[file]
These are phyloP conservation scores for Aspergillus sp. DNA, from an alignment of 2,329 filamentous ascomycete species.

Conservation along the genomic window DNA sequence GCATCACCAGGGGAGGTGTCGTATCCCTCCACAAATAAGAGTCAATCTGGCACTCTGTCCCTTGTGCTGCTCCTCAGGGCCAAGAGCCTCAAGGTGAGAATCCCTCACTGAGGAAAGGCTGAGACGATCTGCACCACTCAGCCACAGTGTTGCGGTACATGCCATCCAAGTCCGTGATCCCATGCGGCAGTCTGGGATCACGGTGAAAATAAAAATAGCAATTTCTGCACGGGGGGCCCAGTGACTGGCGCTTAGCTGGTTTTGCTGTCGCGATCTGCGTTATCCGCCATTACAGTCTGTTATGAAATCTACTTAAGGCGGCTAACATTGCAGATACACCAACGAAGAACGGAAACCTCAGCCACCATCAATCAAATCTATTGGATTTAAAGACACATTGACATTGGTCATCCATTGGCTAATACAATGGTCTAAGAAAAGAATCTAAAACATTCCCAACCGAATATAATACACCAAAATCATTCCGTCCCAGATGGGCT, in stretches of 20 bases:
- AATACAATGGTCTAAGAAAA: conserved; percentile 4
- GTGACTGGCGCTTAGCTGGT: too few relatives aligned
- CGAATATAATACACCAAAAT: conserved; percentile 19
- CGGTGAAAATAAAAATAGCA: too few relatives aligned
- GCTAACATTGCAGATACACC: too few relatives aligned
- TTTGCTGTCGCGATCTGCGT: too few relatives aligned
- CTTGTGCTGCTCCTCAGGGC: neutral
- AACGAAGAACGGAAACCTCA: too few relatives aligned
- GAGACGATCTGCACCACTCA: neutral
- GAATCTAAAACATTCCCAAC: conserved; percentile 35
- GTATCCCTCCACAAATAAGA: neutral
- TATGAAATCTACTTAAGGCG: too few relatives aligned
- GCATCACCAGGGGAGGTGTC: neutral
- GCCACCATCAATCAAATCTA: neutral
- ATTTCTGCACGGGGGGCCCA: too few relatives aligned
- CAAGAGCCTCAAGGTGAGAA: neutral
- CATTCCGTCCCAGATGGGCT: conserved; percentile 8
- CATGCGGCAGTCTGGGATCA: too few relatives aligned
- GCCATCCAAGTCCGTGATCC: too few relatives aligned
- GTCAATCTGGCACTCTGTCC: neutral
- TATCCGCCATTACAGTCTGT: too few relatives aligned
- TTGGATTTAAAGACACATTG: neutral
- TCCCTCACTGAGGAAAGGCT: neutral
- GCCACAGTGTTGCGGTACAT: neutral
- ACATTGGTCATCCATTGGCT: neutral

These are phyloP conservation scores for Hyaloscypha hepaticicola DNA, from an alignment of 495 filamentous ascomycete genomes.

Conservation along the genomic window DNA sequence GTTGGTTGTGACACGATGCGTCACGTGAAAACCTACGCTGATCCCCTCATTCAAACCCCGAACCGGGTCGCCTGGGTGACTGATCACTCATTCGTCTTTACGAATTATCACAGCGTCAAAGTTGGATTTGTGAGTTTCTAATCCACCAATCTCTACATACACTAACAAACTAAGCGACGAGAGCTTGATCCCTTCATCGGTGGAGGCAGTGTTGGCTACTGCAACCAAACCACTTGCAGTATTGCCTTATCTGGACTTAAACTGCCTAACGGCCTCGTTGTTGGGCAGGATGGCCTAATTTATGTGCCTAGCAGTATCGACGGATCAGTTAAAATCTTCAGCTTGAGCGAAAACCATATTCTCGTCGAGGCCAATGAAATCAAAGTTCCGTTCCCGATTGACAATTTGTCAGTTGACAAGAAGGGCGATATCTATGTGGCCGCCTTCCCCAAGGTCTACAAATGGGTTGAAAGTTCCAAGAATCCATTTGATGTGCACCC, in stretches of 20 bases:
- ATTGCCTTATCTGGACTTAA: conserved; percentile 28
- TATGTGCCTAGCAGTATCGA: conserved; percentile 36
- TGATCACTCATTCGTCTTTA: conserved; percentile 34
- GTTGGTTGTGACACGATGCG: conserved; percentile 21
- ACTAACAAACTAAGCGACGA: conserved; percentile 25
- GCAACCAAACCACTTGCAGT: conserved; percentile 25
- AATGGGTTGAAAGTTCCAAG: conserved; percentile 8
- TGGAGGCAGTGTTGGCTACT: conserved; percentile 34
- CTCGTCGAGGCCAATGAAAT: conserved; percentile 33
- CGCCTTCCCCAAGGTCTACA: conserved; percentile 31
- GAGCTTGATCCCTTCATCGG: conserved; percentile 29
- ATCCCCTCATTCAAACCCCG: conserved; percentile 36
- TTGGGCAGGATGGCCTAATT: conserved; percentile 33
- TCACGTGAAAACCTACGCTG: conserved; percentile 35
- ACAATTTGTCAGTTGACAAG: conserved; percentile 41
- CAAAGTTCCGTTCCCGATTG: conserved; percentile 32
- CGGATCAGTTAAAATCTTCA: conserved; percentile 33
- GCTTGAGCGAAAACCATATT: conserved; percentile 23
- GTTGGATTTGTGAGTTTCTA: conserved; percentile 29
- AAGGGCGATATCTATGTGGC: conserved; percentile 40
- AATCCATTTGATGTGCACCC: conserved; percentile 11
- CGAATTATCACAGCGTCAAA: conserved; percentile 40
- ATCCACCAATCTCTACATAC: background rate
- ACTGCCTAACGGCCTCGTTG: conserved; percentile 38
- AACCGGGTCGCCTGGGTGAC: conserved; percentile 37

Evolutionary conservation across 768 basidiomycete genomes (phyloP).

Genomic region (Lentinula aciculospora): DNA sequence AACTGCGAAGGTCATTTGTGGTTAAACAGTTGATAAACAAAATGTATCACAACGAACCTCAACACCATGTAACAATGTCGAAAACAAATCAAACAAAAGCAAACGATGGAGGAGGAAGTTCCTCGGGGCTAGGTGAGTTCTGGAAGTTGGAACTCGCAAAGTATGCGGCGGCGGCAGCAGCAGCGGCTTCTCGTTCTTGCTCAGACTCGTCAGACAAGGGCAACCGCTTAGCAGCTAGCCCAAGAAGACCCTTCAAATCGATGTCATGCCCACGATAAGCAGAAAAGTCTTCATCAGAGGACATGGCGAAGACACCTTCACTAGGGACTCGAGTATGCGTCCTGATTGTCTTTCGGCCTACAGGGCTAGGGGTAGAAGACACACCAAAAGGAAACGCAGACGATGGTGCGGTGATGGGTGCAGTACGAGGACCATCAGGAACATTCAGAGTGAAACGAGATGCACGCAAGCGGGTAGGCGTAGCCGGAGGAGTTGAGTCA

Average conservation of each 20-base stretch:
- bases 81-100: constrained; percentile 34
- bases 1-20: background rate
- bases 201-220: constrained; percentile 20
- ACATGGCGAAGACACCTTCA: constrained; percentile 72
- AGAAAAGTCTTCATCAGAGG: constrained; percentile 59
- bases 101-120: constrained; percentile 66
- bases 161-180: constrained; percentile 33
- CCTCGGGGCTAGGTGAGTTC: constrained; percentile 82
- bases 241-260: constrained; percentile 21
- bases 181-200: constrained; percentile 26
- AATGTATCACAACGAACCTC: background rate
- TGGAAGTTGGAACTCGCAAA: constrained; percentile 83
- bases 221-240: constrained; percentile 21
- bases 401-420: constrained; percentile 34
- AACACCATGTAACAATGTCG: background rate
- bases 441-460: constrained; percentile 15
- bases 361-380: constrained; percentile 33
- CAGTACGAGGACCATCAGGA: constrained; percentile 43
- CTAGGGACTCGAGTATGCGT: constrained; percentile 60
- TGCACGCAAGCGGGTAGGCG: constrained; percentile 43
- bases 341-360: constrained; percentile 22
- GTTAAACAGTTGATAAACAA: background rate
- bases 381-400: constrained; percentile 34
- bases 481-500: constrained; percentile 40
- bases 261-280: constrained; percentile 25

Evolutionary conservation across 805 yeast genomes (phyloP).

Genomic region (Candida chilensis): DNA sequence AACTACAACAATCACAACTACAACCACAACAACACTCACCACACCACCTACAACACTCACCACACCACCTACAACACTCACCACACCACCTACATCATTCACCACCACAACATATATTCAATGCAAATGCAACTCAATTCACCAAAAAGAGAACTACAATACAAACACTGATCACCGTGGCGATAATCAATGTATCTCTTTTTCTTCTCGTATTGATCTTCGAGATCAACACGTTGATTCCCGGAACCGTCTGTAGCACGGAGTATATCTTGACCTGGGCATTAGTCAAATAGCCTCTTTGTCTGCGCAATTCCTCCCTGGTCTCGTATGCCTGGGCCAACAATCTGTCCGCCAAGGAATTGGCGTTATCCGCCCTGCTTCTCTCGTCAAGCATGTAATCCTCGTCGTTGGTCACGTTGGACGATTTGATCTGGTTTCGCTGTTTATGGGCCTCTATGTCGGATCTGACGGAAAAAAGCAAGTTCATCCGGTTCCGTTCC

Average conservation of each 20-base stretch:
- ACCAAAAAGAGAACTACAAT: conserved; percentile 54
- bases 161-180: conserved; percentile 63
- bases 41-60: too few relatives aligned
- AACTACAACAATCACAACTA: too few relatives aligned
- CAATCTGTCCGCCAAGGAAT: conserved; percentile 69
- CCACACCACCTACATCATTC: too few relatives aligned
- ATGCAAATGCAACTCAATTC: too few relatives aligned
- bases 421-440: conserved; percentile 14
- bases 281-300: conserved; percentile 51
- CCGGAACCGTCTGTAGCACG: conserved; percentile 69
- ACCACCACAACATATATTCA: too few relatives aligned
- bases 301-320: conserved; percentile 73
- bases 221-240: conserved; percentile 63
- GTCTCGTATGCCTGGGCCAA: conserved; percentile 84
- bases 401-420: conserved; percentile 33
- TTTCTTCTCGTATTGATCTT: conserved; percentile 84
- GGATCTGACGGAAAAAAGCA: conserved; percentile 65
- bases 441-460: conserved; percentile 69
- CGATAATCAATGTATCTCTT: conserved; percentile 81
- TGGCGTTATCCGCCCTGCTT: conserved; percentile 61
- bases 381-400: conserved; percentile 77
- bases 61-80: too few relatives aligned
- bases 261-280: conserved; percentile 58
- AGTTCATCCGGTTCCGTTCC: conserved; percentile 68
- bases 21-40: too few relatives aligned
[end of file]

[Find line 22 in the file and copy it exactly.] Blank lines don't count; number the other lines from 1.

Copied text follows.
- GTCAATCTGGCACTCTGTCC: neutral